What’s happened and what have we learnt?

The Good Food Hub now has over 1,500 joined up entrepreneurs, and has been a part of some significant work:

  1. Promoting sustainable and resilient food systems: By bringing together food SMEs from diverse parts of the world, the Hub has facilitated the exchange of knowledge and experience on sustainable and resilient food systems. This helps SMEs learn from each other about how to grow their businesses whilst improving the food system.
  2. Fostering innovation and entrepreneurship: The Hub is a platform for sharing ideas and resources which has led to the development of new and more sustainable food products and production methods, as well as the creation of new businesses that can help to address systemic food system issues.
  3. Improving access to markets: Mastercard held a learning event on the Hub to introduce the Mastercard Community Pass helping members expand their reach and find new customers in hard-to-reach places. This helped Mastercard reach a new audience and SMEs to access new digital services created especially for rural communities in Africa and South Asia. Similarly, the HarvestPlus team shared business opportunities to bring more nutritious crops to market.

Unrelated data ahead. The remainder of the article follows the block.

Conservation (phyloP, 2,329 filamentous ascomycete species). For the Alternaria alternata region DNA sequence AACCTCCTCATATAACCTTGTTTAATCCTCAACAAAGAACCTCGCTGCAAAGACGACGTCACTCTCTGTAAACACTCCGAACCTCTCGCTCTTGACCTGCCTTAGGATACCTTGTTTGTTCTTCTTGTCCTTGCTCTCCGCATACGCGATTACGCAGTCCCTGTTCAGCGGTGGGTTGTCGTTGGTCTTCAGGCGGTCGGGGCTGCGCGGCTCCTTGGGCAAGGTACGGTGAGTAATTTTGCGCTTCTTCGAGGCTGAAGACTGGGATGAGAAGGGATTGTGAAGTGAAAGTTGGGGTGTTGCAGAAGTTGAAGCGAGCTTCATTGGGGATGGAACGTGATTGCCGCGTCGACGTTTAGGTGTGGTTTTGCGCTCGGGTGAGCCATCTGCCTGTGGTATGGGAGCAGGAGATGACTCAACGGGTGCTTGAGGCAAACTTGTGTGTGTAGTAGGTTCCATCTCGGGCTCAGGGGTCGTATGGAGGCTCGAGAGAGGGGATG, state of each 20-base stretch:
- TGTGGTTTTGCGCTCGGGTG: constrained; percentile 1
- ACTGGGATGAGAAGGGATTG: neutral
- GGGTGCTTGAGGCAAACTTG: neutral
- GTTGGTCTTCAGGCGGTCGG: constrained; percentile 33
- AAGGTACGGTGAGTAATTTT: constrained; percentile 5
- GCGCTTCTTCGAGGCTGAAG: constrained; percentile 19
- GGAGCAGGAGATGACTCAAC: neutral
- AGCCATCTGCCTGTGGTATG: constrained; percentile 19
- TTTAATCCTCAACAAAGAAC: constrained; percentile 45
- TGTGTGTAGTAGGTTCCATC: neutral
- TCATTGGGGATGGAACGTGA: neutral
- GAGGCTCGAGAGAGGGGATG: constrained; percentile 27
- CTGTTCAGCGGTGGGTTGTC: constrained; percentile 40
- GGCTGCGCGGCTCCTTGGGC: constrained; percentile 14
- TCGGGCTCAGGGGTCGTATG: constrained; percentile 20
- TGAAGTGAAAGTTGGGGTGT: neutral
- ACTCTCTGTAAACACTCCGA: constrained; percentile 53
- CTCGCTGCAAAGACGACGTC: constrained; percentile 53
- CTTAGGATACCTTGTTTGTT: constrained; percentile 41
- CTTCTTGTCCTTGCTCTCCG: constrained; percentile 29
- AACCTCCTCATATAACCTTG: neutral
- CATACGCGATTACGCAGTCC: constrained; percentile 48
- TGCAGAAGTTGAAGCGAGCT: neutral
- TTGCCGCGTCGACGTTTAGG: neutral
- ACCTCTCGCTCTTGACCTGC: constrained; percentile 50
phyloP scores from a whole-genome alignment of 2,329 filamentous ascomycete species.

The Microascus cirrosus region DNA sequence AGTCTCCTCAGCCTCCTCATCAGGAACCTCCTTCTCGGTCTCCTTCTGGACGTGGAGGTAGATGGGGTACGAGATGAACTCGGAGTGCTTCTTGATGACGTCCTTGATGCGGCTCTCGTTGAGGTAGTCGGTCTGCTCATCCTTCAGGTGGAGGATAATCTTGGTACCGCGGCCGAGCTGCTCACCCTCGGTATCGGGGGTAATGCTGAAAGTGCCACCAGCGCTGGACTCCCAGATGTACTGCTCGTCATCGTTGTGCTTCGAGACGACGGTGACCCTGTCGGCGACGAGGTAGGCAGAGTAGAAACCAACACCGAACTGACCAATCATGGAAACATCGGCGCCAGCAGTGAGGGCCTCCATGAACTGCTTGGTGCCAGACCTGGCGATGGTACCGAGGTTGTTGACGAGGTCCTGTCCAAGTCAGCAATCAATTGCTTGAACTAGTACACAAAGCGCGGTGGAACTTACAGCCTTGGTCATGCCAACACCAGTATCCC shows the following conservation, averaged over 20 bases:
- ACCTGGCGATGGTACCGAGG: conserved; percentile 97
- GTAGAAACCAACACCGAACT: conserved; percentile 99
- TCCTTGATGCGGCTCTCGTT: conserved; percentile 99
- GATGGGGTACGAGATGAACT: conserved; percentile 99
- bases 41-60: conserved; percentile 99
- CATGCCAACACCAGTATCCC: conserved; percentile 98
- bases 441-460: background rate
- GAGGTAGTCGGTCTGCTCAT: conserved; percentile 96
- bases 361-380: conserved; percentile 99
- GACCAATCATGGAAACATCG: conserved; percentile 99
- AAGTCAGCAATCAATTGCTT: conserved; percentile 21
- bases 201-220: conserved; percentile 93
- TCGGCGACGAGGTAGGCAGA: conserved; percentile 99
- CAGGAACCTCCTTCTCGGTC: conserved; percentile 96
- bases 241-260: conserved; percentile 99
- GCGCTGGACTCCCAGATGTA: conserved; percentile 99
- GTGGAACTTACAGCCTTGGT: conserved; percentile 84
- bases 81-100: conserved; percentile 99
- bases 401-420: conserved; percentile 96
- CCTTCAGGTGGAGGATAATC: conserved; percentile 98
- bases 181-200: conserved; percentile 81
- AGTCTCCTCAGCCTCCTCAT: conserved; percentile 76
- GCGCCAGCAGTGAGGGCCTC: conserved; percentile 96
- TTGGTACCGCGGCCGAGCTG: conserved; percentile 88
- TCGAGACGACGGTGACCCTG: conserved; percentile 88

4. Bringing SME voices into the UNFSS Coalitions of Action: In 2022 the Good Food Hub hosted a series of dialogues with five UN Food System Summit Coalitions, asking how they can each integrate and support the transformative potential of pioneering small businesses. Whether the conversation was about building a green and inclusive financial system for small food businesses by 2030, or spotlighting innovative businesses advancing nature-positive solutions, the Good Food Hub helped garner collective intelligence, ensuring information flows through the different levels of the system. And when the War on Ukraine caused a spike in food prices, we were able to ensure the impact upon SMEs was heard by those managing the global response.

Over the last year, we have done and learnt a lot. We now need to work out ‘so what do we do next?’.

The Good Food Hub has proved a useful and powerful platform for Food SMEs. However, it has also proved a hard model to fund. Food businesses work in a competitive environment and often have little to invest in anything without a direct RoI, and traditional ‘funders’ remain cautious about investing activity that targets systemic conditions, and where the ultimate impact can be hard to measure.

Despite these challenges, we know that system change cannot be achieved by any actor alone, no matter how powerful, informed, or wealthy; we know collective action is the only sort of action in the face of complex problems. And we know that there is work to do in building the conditions for collective action. At Wasafiri this is our work.

Read more on the Good Food Hub

The Good Food Hub was launched by Wasafiri with founding sponsorship by EIT Food. It is a hub for pioneering entrepreneurs to access support, meet peers, and advocate for a more conducive business ecosystem. Are you making our food more nourishing, sustainable, equitable and resilient? Join the community here: Good Food Hub

Photo by Habeeb